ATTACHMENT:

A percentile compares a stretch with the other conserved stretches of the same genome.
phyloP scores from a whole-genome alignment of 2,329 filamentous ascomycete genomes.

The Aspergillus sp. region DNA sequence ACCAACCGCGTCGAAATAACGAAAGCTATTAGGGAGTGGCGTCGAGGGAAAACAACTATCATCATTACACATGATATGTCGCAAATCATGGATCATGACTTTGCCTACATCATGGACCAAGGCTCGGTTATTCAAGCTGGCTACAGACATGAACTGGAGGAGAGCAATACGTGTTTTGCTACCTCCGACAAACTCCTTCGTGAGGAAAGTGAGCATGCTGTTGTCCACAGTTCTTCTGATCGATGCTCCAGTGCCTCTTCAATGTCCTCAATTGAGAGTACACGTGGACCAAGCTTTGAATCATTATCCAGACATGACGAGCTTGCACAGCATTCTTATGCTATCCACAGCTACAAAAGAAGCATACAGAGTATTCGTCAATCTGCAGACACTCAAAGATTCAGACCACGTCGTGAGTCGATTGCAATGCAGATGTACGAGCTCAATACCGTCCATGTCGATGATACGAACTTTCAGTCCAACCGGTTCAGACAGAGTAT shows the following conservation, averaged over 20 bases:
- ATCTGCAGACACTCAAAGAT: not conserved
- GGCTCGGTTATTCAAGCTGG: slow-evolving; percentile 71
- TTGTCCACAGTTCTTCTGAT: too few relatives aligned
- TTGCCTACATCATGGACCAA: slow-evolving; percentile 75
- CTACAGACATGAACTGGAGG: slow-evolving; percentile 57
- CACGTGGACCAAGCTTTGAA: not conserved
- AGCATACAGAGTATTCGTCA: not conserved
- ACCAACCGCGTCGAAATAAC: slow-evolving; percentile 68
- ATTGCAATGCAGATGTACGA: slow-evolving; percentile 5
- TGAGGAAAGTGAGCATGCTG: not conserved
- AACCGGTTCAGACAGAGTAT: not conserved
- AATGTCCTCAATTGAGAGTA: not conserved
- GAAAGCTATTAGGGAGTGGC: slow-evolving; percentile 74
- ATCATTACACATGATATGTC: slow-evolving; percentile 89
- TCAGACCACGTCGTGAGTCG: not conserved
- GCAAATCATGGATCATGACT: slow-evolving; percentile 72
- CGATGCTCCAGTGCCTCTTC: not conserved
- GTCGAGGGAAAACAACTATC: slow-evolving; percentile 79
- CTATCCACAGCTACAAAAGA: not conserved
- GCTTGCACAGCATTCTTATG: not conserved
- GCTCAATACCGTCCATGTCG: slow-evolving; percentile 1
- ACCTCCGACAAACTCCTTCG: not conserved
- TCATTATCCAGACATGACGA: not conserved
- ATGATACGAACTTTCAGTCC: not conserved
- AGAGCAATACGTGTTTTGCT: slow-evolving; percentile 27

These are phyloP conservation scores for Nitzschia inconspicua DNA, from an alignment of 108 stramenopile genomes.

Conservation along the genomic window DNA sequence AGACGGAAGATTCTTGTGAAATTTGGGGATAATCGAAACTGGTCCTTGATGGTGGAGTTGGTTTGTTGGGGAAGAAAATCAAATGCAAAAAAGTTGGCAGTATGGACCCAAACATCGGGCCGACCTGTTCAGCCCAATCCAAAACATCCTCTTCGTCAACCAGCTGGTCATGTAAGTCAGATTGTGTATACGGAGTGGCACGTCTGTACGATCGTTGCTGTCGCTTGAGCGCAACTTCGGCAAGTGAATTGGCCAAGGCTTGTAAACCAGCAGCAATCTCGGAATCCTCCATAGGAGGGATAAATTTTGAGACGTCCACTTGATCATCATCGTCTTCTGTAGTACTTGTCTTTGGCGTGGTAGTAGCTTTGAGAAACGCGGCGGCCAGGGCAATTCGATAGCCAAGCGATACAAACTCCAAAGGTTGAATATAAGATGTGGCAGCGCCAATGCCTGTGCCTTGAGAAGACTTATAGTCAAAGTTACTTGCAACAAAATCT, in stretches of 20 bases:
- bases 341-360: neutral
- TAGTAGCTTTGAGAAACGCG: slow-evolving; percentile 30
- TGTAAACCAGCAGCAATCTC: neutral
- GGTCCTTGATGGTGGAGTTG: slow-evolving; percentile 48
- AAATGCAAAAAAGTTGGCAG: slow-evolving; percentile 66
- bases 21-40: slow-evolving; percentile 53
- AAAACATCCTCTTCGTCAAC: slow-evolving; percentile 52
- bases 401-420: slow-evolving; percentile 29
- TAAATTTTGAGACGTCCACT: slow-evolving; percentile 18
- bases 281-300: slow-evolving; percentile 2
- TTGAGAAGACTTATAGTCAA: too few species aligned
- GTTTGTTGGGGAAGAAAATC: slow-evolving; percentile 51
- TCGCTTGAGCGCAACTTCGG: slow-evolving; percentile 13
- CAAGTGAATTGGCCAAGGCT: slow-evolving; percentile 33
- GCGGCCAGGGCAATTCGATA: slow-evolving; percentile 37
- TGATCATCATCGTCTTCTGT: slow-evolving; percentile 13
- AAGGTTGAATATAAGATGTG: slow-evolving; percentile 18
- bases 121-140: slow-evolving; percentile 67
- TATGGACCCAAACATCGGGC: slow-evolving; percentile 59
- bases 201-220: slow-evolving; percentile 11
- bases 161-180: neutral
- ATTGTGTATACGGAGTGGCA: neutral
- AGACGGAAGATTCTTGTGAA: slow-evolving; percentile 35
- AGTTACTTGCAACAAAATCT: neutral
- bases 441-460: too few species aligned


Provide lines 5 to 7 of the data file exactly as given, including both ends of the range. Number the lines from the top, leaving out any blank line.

- GGCTCGGTTATTCAAGCTGG: slow-evolving; percentile 71
- TTGTCCACAGTTCTTCTGAT: too few relatives aligned
- TTGCCTACATCATGGACCAA: slow-evolving; percentile 75